Despite the program’s proven track record of decreasing government spending and expanding patient access to medical services, some policymakers and interest groups want to scale it back or significantly reduce its benefits. In addition, some groups continue to spread misinformation about the program. “Setting the Record Straight on 340B” attempts to separate fact versus fiction on the 340B program.

340B ‘Mega Rule’ Withdrawn, Guidance Coming: The Health Resources and Services Administration (HRSA) has withdrawn a proposed “mega rule” for the 340B Drug Pricing Program, and instead plans to issue guidance on key policy issues beginning in 2015, the agency announced. HRSA said there will be an opportunity for the public to comment on the guidance it issues. The 340B Drug Pricing Program is vital to so many vulnerable patients and communities. We look forward to engaging with HRSA when it issues the interpretative guidance.

ACA Health Insurance Marketplace Enrollment: The Federal Office of Rural Health Policy (FORHP) has posted new outreach and enrollment resources on its website, including a Best Practices Guide In Rural Outreach and Enrollment. Drawing on information from grantee experiences during the first period of Open Enrollment, this Best Practices Guide chronicles best practices and common challenges that affect outreach and enrollment activities in rural communities. The strategies in this Best Practices Guide echo the findings published by the North Carolina Rural Health Research Program’s recent brief, “Best Practices for Health Insurance Marketplace Outreach and Enrollment in Rural Areas” and complements the research presented in the University of Minnesota Rural Health Research Center’s brief, "Successful Health Insurance Outreach, Education, and Enrollment Strategies for Rural Hospitals,” which delved more specifically into hospital engagement in outreach and enrollment. Open Enrollment in the Marketplace began November 15, 2014, and runs through February 15, 2015.  Consumers should visit to review and compare health plan options.

ACA Enrollment data from the HHS Office of the Assistant Secretary for Planning and Evaluation (ASPE) now includes a rural-urban data cut, which shows that 18 percent of those individuals selecting 2015 Marketplace plans on live in rural areas. The December Enrollment Report also notes that the majority of individuals selecting 2015 Marketplace plans on selected silver plans (68 percent).


Delays in Medicare Hearings and Appeals: The District of Columbia federal district court Dec. 18 dismissed a lawsuit brought by the AHA and several hospitals to compel the department to meet the statutory deadline of reviewing Medicare claims denials within 90 days at the third level of appeals. The AHA is poised to appeal the court’s opinion. The AHA sued HHS over the backlog last May. Hospitals contend that it can take up to five years to appeal claims denials.

Payment Obligations Under the Medicaid Act: The AHA and Federation of American Hospitals a friend-of-the-court brief urged the Supreme Court to affirm a 9th Circuit Court of Appeals decision upholding the right of health care providers to take states to court when they fail to live up to their payment obligations under the Medicaid Act. In 2012, the cost of providing care to Medicaid beneficiaries exceeded reimbursements by $13.7 billion, up from $11.3 billion in 2009. The appeal was filed by Idaho Medicaid officials.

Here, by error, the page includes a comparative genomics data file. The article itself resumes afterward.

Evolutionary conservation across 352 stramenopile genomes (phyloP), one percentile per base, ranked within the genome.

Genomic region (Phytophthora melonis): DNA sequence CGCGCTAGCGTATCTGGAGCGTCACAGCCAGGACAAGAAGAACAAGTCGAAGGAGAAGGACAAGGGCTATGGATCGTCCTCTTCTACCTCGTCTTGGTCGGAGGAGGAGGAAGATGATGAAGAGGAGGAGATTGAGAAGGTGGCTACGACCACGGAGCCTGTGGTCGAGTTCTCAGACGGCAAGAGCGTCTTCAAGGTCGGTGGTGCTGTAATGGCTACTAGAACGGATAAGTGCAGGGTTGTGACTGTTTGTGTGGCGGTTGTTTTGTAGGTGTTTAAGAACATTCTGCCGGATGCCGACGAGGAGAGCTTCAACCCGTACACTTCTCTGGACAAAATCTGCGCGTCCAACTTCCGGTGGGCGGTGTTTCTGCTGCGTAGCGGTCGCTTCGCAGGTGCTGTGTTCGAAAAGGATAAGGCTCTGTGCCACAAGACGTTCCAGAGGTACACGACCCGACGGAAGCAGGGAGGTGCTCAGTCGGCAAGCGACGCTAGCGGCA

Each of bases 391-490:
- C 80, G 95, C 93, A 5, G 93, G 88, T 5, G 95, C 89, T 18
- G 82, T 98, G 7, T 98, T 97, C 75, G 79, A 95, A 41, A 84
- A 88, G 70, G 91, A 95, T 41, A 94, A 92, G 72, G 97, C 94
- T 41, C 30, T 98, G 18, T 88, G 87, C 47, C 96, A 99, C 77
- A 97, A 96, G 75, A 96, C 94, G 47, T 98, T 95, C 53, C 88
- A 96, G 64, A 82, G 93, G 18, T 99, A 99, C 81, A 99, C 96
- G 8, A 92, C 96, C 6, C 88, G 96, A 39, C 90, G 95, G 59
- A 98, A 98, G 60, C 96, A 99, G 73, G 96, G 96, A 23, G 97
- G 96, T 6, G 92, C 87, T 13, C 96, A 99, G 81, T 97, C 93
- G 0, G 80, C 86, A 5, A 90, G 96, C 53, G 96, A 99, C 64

Rural areas often lack adequate numbers of health care providers and thus are nationally identified through designations such as Health Professional Shortage Areas (HPSAs) and Medically Underserved Areas/Populations (MUAs/MUPs). These designations are important in determining eligibility for a variety of programs, such as the National Health Service Corps. To streamline the designation process, HRSA’s Bureau of Health Workforce has created the Shortage Designation Management System (SDMS). The SDMS uses a number of federal data sources such as Census information, CDC data and National Provider Identifier (NPI) Standard data to facilitate a more coordinated approach to shortage designation. The Bureau of Health Workforce will provide information on the revised process.

Workforce continues to be an important policy issue for rural communities. The HRSA Workforce Simulation Model (HWSM), a new resource from the National Center for Health Workforce Analysis, includes projections on health care provider supply. This includes findings related to pharmacists, occupational and physical therapists, and vision occupations.


The Shirley Ann Munroe Leadership Award recognizes small or rural hospital CEOs and administrators who have achieved improvements in local health delivery and health status through their leadership and direction. As CEO of Chadron (Neb.) Commu­nity Hospital & Health Services, Harold Krueger has harnessed the power of broad­band communications to reshape rural health care in western Nebraska, eastern Wyoming and southern South Dakota, while extending his hospital’s reach deep into the rural communities it serves. That commitment to enhancing care and communication through information technology (IT) and building healthier communities through outreach has helped earn Krueger the AHA’s 2014 Shirley Ann Munroe Leadership Award.


The 2015 Rural Health Care Leadership Conference brings together top practitioners and thinkers to share strategies and resources for accelerating the shift to a more integrated, high performing and sustainable rural health care system. Visit to learn more.

For more information, contact John Supplitt, senior director, AHA Section for Small or Rural Hospitals, at (312) 422-3306 or  Visit Section for Small or Rural Hospitals web site at